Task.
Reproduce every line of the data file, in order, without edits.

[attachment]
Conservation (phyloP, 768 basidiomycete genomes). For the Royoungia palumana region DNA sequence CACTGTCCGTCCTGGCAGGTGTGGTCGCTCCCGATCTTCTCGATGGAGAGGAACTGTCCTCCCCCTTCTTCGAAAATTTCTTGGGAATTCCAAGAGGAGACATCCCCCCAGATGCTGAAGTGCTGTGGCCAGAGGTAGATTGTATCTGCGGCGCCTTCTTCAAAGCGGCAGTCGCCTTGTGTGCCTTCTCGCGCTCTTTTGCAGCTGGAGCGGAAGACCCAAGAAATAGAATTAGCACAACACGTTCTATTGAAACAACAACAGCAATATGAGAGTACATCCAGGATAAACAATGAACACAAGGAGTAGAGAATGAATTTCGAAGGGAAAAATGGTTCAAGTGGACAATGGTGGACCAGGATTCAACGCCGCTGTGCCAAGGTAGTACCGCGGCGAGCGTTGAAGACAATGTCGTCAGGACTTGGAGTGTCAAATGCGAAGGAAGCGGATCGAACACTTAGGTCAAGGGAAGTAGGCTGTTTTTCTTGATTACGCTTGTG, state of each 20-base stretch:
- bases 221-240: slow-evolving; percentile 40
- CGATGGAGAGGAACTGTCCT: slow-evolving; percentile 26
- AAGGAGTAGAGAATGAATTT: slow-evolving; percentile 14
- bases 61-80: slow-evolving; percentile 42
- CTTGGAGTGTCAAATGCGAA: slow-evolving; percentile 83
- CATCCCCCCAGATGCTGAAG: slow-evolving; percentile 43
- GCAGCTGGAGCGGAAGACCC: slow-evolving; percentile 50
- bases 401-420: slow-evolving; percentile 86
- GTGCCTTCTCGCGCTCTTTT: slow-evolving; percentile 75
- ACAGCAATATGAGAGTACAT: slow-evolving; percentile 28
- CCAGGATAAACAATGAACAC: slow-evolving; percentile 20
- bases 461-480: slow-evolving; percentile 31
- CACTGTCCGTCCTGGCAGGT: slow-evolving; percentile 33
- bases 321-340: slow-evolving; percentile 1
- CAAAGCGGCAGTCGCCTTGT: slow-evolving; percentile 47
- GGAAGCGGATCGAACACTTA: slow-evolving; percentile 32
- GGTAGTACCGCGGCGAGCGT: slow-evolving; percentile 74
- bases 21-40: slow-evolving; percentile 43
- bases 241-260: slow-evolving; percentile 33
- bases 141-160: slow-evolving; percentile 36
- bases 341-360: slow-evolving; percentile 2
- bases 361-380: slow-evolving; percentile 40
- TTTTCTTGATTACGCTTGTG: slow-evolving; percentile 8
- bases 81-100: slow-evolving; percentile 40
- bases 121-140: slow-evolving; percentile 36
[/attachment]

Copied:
Conservation (phyloP, 768 basidiomycete genomes). For the Royoungia palumana region DNA sequence CACTGTCCGTCCTGGCAGGTGTGGTCGCTCCCGATCTTCTCGATGGAGAGGAACTGTCCTCCCCCTTCTTCGAAAATTTCTTGGGAATTCCAAGAGGAGACATCCCCCCAGATGCTGAAGTGCTGTGGCCAGAGGTAGATTGTATCTGCGGCGCCTTCTTCAAAGCGGCAGTCGCCTTGTGTGCCTTCTCGCGCTCTTTTGCAGCTGGAGCGGAAGACCCAAGAAATAGAATTAGCACAACACGTTCTATTGAAACAACAACAGCAATATGAGAGTACATCCAGGATAAACAATGAACACAAGGAGTAGAGAATGAATTTCGAAGGGAAAAATGGTTCAAGTGGACAATGGTGGACCAGGATTCAACGCCGCTGTGCCAAGGTAGTACCGCGGCGAGCGTTGAAGACAATGTCGTCAGGACTTGGAGTGTCAAATGCGAAGGAAGCGGATCGAACACTTAGGTCAAGGGAAGTAGGCTGTTTTTCTTGATTACGCTTGTG, state of each 20-base stretch:
- bases 221-240: slow-evolving; percentile 40
- CGATGGAGAGGAACTGTCCT: slow-evolving; percentile 26
- AAGGAGTAGAGAATGAATTT: slow-evolving; percentile 14
- bases 61-80: slow-evolving; percentile 42
- CTTGGAGTGTCAAATGCGAA: slow-evolving; percentile 83
- CATCCCCCCAGATGCTGAAG: slow-evolving; percentile 43
- GCAGCTGGAGCGGAAGACCC: slow-evolving; percentile 50
- bases 401-420: slow-evolving; percentile 86
- GTGCCTTCTCGCGCTCTTTT: slow-evolving; percentile 75
- ACAGCAATATGAGAGTACAT: slow-evolving; percentile 28
- CCAGGATAAACAATGAACAC: slow-evolving; percentile 20
- bases 461-480: slow-evolving; percentile 31
- CACTGTCCGTCCTGGCAGGT: slow-evolving; percentile 33
- bases 321-340: slow-evolving; percentile 1
- CAAAGCGGCAGTCGCCTTGT: slow-evolving; percentile 47
- GGAAGCGGATCGAACACTTA: slow-evolving; percentile 32
- GGTAGTACCGCGGCGAGCGT: slow-evolving; percentile 74
- bases 21-40: slow-evolving; percentile 43
- bases 241-260: slow-evolving; percentile 33
- bases 141-160: slow-evolving; percentile 36
- bases 341-360: slow-evolving; percentile 2
- bases 361-380: slow-evolving; percentile 40
- TTTTCTTGATTACGCTTGTG: slow-evolving; percentile 8
- bases 81-100: slow-evolving; percentile 40
- bases 121-140: slow-evolving; percentile 36